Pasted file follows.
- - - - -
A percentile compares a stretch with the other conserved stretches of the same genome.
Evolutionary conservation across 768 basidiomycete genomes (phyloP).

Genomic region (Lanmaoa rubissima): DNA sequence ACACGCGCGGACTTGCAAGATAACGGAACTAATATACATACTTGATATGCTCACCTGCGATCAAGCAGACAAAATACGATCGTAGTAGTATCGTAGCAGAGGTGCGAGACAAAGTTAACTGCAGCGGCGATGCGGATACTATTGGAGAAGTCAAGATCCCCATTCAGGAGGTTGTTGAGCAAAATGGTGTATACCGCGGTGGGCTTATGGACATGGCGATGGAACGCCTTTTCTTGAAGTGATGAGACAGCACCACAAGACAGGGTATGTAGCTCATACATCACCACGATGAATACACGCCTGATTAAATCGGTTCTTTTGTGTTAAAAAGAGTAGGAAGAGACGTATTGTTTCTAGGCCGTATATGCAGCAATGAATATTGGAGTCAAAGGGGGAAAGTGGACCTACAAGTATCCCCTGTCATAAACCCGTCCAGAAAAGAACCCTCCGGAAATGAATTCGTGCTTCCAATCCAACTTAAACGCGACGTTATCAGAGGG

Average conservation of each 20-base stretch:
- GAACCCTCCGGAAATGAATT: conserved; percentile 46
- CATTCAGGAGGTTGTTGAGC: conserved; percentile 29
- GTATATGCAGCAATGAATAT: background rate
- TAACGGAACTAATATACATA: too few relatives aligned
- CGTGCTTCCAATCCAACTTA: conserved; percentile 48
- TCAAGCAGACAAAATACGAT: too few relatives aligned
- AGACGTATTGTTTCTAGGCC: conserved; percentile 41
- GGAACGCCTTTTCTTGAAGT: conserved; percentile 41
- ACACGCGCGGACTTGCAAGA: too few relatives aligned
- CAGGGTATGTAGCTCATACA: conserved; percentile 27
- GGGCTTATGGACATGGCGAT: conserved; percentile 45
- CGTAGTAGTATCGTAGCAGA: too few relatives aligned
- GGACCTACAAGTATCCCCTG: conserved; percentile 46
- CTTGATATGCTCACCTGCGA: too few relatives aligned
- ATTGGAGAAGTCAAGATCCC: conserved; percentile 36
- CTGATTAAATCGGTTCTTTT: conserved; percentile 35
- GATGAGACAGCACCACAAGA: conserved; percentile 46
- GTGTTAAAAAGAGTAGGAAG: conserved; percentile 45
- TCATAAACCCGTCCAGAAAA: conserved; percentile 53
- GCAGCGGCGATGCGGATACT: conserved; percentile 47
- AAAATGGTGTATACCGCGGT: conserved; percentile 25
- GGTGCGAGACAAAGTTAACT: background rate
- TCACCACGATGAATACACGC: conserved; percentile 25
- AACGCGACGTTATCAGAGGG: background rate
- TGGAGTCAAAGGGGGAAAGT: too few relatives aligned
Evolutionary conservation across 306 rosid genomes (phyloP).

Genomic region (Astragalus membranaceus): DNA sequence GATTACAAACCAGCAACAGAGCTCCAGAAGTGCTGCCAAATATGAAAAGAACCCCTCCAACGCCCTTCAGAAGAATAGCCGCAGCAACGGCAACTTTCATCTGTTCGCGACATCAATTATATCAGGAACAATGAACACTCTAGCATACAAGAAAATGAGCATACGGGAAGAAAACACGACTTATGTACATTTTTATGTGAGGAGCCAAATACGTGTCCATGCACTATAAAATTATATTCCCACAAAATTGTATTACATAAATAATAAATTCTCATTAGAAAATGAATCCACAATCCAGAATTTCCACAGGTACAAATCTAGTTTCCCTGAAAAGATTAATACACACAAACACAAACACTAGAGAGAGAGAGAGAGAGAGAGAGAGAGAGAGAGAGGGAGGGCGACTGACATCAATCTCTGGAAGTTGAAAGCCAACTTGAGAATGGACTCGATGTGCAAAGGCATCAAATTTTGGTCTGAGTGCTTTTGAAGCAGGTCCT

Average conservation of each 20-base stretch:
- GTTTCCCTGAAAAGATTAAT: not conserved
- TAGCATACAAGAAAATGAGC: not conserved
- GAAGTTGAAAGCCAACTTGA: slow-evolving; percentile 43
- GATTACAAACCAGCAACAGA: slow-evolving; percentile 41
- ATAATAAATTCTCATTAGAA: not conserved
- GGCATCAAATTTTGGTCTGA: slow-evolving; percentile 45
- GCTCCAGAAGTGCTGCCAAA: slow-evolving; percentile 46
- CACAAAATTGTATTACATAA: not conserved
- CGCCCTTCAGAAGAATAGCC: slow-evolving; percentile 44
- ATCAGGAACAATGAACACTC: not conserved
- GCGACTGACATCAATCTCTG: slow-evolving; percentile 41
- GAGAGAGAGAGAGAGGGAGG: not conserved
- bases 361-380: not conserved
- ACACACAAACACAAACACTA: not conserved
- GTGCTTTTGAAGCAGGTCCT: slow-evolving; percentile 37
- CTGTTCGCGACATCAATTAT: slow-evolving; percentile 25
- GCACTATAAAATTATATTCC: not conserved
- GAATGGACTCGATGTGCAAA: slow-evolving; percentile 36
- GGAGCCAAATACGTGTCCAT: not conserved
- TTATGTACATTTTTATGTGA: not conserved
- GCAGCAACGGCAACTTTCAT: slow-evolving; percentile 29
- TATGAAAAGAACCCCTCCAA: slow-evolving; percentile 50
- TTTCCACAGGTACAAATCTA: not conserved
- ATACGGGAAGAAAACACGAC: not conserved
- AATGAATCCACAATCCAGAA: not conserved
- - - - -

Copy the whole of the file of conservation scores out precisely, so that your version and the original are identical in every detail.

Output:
A percentile compares a stretch with the other conserved stretches of the same genome.
Evolutionary conservation across 768 basidiomycete genomes (phyloP).

Genomic region (Lanmaoa rubissima): DNA sequence ACACGCGCGGACTTGCAAGATAACGGAACTAATATACATACTTGATATGCTCACCTGCGATCAAGCAGACAAAATACGATCGTAGTAGTATCGTAGCAGAGGTGCGAGACAAAGTTAACTGCAGCGGCGATGCGGATACTATTGGAGAAGTCAAGATCCCCATTCAGGAGGTTGTTGAGCAAAATGGTGTATACCGCGGTGGGCTTATGGACATGGCGATGGAACGCCTTTTCTTGAAGTGATGAGACAGCACCACAAGACAGGGTATGTAGCTCATACATCACCACGATGAATACACGCCTGATTAAATCGGTTCTTTTGTGTTAAAAAGAGTAGGAAGAGACGTATTGTTTCTAGGCCGTATATGCAGCAATGAATATTGGAGTCAAAGGGGGAAAGTGGACCTACAAGTATCCCCTGTCATAAACCCGTCCAGAAAAGAACCCTCCGGAAATGAATTCGTGCTTCCAATCCAACTTAAACGCGACGTTATCAGAGGG

Average conservation of each 20-base stretch:
- GAACCCTCCGGAAATGAATT: conserved; percentile 46
- CATTCAGGAGGTTGTTGAGC: conserved; percentile 29
- GTATATGCAGCAATGAATAT: background rate
- TAACGGAACTAATATACATA: too few relatives aligned
- CGTGCTTCCAATCCAACTTA: conserved; percentile 48
- TCAAGCAGACAAAATACGAT: too few relatives aligned
- AGACGTATTGTTTCTAGGCC: conserved; percentile 41
- GGAACGCCTTTTCTTGAAGT: conserved; percentile 41
- ACACGCGCGGACTTGCAAGA: too few relatives aligned
- CAGGGTATGTAGCTCATACA: conserved; percentile 27
- GGGCTTATGGACATGGCGAT: conserved; percentile 45
- CGTAGTAGTATCGTAGCAGA: too few relatives aligned
- GGACCTACAAGTATCCCCTG: conserved; percentile 46
- CTTGATATGCTCACCTGCGA: too few relatives aligned
- ATTGGAGAAGTCAAGATCCC: conserved; percentile 36
- CTGATTAAATCGGTTCTTTT: conserved; percentile 35
- GATGAGACAGCACCACAAGA: conserved; percentile 46
- GTGTTAAAAAGAGTAGGAAG: conserved; percentile 45
- TCATAAACCCGTCCAGAAAA: conserved; percentile 53
- GCAGCGGCGATGCGGATACT: conserved; percentile 47
- AAAATGGTGTATACCGCGGT: conserved; percentile 25
- GGTGCGAGACAAAGTTAACT: background rate
- TCACCACGATGAATACACGC: conserved; percentile 25
- AACGCGACGTTATCAGAGGG: background rate
- TGGAGTCAAAGGGGGAAAGT: too few relatives aligned
Evolutionary conservation across 306 rosid genomes (phyloP).

Genomic region (Astragalus membranaceus): DNA sequence GATTACAAACCAGCAACAGAGCTCCAGAAGTGCTGCCAAATATGAAAAGAACCCCTCCAACGCCCTTCAGAAGAATAGCCGCAGCAACGGCAACTTTCATCTGTTCGCGACATCAATTATATCAGGAACAATGAACACTCTAGCATACAAGAAAATGAGCATACGGGAAGAAAACACGACTTATGTACATTTTTATGTGAGGAGCCAAATACGTGTCCATGCACTATAAAATTATATTCCCACAAAATTGTATTACATAAATAATAAATTCTCATTAGAAAATGAATCCACAATCCAGAATTTCCACAGGTACAAATCTAGTTTCCCTGAAAAGATTAATACACACAAACACAAACACTAGAGAGAGAGAGAGAGAGAGAGAGAGAGAGAGAGAGGGAGGGCGACTGACATCAATCTCTGGAAGTTGAAAGCCAACTTGAGAATGGACTCGATGTGCAAAGGCATCAAATTTTGGTCTGAGTGCTTTTGAAGCAGGTCCT

Average conservation of each 20-base stretch:
- GTTTCCCTGAAAAGATTAAT: not conserved
- TAGCATACAAGAAAATGAGC: not conserved
- GAAGTTGAAAGCCAACTTGA: slow-evolving; percentile 43
- GATTACAAACCAGCAACAGA: slow-evolving; percentile 41
- ATAATAAATTCTCATTAGAA: not conserved
- GGCATCAAATTTTGGTCTGA: slow-evolving; percentile 45
- GCTCCAGAAGTGCTGCCAAA: slow-evolving; percentile 46
- CACAAAATTGTATTACATAA: not conserved
- CGCCCTTCAGAAGAATAGCC: slow-evolving; percentile 44
- ATCAGGAACAATGAACACTC: not conserved
- GCGACTGACATCAATCTCTG: slow-evolving; percentile 41
- GAGAGAGAGAGAGAGGGAGG: not conserved
- bases 361-380: not conserved
- ACACACAAACACAAACACTA: not conserved
- GTGCTTTTGAAGCAGGTCCT: slow-evolving; percentile 37
- CTGTTCGCGACATCAATTAT: slow-evolving; percentile 25
- GCACTATAAAATTATATTCC: not conserved
- GAATGGACTCGATGTGCAAA: slow-evolving; percentile 36
- GGAGCCAAATACGTGTCCAT: not conserved
- TTATGTACATTTTTATGTGA: not conserved
- GCAGCAACGGCAACTTTCAT: slow-evolving; percentile 29
- TATGAAAAGAACCCCTCCAA: slow-evolving; percentile 50
- TTTCCACAGGTACAAATCTA: not conserved
- ATACGGGAAGAAAACACGAC: not conserved
- AATGAATCCACAATCCAGAA: not conserved